I am a dance teacher and have been experiencing pain in my sacro-iliac joint on my left side. I figure it may be due to my demonstrating most exercises with my right leg and being supported on the left.
I have been to a chiropractor who helped me isolate the problem, but none of the treatments really helped ease the pain. The next step they recommend is to have an MRI done. Is there anything else I could try or anyone I should see before going through that expense? I’m finding that the pain is getting worse, and all I can figure to do is to ice it during the day.
Just as an added bit of info: I started carrying my bag on a cart this week instead of on my shoulder, and for the first time in a while, when I got out of bed this morning, I didn’t notice the usual pain in my back. Maybe some connection?
You’re the best! Lisa
Lisa, carrying a bag on your shoulder most likely didn’t cause the pain – but it may have been exacerbating it! I’ve seen really interesting connections between movement patterns and shoes, purses, backpacks, bags, you name it:) The challenge with carrying a bag (I’m envisioning a dance bag that hasyour day packed inside of it) is the shift it creates between the torso and the pelvis. Let’s say that you have it slung over your right shoulder or even crossed from your left shoulder to the right hip – automatically the pelvis shifts to accommodate the extra bulk. (See image on the right and imagine a bag hanging on the right side of his hip.) Do you see how the left side of the lower back and pelvis is crunched up?
It’s interesting that you mentioned that you typically demonstrate by standing on the left and having the right leg be your gesture leg. Same pattern of slight pelvic shift left torso shift right. I know it is traditional to always start with the right leg – but it might be good for you and for your students to mix it up every now and then and start off on the opposite leg! Also check when sitting in a chair if you like to cross your right leg over your left more often…. same pattern:)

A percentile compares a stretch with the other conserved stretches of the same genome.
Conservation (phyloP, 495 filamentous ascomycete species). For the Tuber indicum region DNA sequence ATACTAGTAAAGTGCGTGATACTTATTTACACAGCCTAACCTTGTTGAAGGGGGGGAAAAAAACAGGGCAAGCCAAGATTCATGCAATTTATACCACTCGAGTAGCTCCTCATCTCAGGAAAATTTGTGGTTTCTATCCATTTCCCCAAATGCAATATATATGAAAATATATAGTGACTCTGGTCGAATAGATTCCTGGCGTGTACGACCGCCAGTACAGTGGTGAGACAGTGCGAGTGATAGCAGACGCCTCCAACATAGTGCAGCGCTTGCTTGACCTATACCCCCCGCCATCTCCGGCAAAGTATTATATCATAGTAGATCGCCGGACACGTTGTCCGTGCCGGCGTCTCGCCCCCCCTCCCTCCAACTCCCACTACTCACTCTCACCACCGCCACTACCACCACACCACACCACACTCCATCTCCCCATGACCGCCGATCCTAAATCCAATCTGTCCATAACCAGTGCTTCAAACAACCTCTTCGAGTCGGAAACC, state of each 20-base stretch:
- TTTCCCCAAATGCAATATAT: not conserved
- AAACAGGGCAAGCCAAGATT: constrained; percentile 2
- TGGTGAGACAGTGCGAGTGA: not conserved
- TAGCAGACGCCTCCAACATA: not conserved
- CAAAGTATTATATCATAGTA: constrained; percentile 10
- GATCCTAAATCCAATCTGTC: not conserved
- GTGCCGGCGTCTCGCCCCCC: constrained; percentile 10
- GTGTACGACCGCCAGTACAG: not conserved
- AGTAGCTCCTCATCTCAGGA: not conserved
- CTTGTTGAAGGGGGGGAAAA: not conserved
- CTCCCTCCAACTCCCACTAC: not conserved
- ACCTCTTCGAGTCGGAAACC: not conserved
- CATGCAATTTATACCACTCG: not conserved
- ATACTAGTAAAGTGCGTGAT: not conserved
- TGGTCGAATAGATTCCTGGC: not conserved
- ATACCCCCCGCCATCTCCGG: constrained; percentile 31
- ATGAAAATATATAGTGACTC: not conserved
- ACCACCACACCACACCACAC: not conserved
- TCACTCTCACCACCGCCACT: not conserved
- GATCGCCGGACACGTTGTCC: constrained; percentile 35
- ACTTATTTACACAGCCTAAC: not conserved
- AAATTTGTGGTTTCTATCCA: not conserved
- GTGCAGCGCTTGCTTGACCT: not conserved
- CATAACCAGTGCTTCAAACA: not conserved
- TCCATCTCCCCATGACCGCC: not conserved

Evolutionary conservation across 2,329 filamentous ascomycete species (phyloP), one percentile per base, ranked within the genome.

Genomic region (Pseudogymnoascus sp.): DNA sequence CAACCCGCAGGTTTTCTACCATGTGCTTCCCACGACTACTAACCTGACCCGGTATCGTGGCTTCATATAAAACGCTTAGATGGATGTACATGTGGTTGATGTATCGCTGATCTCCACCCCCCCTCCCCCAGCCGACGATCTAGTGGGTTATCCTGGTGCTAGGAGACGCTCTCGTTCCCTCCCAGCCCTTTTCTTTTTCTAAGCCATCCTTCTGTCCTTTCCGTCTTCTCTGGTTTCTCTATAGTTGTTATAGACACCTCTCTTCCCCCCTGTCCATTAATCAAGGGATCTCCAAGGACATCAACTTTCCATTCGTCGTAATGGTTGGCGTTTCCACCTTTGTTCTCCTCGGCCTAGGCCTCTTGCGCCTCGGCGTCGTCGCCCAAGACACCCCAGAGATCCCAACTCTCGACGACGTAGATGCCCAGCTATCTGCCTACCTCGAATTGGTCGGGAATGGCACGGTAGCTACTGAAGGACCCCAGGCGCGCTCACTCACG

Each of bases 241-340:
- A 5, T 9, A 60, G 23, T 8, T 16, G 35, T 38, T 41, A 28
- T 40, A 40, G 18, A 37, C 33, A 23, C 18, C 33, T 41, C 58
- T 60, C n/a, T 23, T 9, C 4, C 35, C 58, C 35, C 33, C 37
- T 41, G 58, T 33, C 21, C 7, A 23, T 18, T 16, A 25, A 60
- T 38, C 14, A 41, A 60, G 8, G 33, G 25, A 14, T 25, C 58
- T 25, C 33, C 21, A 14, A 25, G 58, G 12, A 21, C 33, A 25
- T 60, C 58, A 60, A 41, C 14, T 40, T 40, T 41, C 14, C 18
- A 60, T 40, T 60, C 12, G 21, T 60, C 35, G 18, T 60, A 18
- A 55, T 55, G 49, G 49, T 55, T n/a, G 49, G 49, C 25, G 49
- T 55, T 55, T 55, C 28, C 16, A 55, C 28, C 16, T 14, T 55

Now I have no idea if this is your pattern in standing but you can stand facing the mirror and look to see if you have any shifting – and in the meantime, if pulling your bag behind you rather than carrying it helps – keep doing it! The other aspect of SI joint problems besides a pelvic torso shift is looking at whether or not the pelvis is torqued. This can easily happen with a tight iliacus muscle (the ilio part of the iliopsoas muscle)
In the short clip below from Essential Anatomy: A Multimedia Course – I demonstrate how to check for a torqued pelvis. Since I’ve taken this clip out of sequence let me explain that if you feel the bones at the front of the pelvis those points are your ASIS. Ideally those 2 points of the pelvis should be even with each other. When you have a torque, one ASIS will be lower towards your knees (generally on the side where you feel the discomfort in the back). It’s as if one side of the pelvis is being draw forward and down. The torque happens at the sacroiliac joint and can cause pain. The side that has the ASIS that is lower (in the clip the right side of the pelvis) will have more limited hip flexion.
Sometimes stretching the hip flexors will help to reduce the torque on the pelvis, and often I do a triggerpoint release to the iliacus muscle, which can help a lot. I do teach dancers to release their iliacus triggerpoint themselves, but that is beyond the scope of a blog post. I would encourage you to ask a physical therapist or the chiropractor if they can see if the triggerpoint is sore and how to release it.
Generally, when the release of the iliacus is succesful, the ASIS are even and you can bring your knee more easily towards your chest. When there has been chronic inflammation or strain in an area it can take some time to calm down – but you will know you are on the right path – because it feels better!
Best wishes for a speedy recovery!
“Education is the key to injury prevention”